Robotexts grew 8% between March and April, according to a new report from Robokiller. Robocalls declined 13%, however.
The April drop in robocalls was the third time that occurred in the last three years. However, the historical April slowdown is often followed by a jump the following month, according to Robokiller, which noted that robocalls had jumped 23% in March compared to February.
The trend of robotext growth outstripping that of robocalls will continue, according to Robokiller. The company added that the trend could spike again in the latter half of 2023 as it did last year, especially with another Presidential election on the horizon.
Though the Federal Communications Commission has announced plans to combat robotexts, these efforts will take time to develop and enforce and even more time for consumers to see an impact.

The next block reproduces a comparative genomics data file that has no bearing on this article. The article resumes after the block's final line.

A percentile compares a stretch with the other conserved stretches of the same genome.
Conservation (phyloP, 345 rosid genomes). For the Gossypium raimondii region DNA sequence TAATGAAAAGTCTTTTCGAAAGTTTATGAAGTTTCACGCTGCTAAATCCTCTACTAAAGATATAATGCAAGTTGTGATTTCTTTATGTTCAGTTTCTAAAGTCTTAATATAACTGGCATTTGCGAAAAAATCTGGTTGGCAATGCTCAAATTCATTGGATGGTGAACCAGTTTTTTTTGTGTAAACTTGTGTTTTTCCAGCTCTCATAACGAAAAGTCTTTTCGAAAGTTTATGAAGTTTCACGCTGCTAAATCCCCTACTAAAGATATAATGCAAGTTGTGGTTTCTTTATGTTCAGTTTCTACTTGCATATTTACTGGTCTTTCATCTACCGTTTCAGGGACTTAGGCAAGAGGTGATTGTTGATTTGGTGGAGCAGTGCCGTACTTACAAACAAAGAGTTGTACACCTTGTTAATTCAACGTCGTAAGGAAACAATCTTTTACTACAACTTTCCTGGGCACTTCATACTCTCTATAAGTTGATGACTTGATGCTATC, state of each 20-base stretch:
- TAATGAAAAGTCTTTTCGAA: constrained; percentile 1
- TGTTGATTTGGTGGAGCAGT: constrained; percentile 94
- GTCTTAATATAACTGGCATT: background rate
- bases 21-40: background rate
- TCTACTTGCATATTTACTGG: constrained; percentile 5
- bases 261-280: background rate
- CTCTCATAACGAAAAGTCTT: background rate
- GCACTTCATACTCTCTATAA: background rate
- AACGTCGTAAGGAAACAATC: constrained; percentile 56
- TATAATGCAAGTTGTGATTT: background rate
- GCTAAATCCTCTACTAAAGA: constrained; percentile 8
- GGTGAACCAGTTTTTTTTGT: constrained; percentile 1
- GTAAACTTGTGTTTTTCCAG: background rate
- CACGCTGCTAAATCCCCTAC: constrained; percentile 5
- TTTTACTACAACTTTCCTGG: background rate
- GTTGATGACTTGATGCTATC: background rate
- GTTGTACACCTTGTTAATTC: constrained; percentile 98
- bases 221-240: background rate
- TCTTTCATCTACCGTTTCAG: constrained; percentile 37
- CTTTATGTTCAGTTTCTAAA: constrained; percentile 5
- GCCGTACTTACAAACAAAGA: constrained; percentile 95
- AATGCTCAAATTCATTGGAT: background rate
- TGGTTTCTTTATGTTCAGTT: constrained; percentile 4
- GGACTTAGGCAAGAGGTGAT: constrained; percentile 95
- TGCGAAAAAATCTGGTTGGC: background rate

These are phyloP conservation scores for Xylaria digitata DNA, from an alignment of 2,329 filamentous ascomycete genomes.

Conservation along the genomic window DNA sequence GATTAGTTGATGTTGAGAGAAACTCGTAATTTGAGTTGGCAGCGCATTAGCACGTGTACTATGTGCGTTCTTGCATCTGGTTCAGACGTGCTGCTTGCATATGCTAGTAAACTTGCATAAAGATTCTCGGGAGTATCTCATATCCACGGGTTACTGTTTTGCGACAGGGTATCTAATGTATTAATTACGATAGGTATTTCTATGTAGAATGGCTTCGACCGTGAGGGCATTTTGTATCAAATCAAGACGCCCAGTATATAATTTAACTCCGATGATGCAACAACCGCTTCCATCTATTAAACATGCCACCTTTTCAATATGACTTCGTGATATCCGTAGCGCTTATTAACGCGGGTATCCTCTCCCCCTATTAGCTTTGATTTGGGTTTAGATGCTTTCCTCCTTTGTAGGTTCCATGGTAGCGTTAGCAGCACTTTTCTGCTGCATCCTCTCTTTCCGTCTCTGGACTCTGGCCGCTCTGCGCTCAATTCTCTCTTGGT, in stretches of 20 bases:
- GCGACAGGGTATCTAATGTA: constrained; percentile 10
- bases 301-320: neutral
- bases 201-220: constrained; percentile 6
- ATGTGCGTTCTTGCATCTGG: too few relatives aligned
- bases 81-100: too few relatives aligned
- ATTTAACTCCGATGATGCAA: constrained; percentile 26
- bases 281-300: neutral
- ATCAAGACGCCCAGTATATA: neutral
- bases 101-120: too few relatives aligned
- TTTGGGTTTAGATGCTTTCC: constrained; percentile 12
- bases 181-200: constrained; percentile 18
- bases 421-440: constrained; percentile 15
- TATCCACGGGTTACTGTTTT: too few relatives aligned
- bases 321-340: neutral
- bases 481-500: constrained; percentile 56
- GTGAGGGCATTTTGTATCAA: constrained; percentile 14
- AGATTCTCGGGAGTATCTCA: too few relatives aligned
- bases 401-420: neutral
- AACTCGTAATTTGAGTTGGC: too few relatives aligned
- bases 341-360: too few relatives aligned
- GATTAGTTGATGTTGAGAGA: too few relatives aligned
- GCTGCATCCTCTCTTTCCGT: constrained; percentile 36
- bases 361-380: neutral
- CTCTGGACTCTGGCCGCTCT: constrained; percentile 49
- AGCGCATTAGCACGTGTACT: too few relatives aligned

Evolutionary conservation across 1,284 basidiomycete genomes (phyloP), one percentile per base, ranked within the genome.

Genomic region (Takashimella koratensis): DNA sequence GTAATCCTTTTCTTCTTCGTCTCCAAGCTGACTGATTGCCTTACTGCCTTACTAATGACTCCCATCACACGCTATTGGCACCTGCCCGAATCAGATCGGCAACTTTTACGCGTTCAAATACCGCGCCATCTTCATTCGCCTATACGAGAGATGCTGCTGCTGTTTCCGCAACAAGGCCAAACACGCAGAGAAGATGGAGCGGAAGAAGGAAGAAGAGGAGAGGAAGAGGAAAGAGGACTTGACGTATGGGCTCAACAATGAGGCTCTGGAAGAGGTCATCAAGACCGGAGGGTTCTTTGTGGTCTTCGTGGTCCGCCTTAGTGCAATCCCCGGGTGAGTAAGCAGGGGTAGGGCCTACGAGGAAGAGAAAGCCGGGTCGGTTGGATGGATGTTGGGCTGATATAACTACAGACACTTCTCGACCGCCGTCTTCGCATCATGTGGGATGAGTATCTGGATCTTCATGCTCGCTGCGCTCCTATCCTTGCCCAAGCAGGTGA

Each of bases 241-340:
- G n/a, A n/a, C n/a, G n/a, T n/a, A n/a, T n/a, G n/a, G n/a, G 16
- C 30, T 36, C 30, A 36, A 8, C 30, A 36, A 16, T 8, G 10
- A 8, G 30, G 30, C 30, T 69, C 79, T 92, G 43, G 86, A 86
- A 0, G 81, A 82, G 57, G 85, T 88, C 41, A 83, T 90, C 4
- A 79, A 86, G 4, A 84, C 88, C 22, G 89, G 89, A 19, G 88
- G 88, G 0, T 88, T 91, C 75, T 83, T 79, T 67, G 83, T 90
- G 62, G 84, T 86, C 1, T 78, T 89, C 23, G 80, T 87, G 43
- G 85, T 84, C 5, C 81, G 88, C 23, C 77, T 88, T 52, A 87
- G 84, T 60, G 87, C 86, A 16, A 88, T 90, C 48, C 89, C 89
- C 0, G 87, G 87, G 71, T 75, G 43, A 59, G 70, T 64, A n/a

Some robotexts, like those from delivery companies, are legitimate, Robokiller pointed out, noting that delivery-related messages were the most common robotexts for April. Robotexts from financial services firms were the next most popular type of automated message.
Robotexts and robocalls both grew in 2022, and look to increase again this year.
“Robocall volume dropped in April for the fourth consecutive year,” Patrick Falzon, general manager of Teltech, creators of Robokiller, said in a prepared statement about the robocalls and robotexts report. “We’ve noticed this seasonality and relish Americans receiving some reprieve, even if only temporary. No matter the case, we believe ongoing efforts by the FCC to address scam calls and scammers shifting their focus to robotexts will continue to prove useful in reducing robocalls.”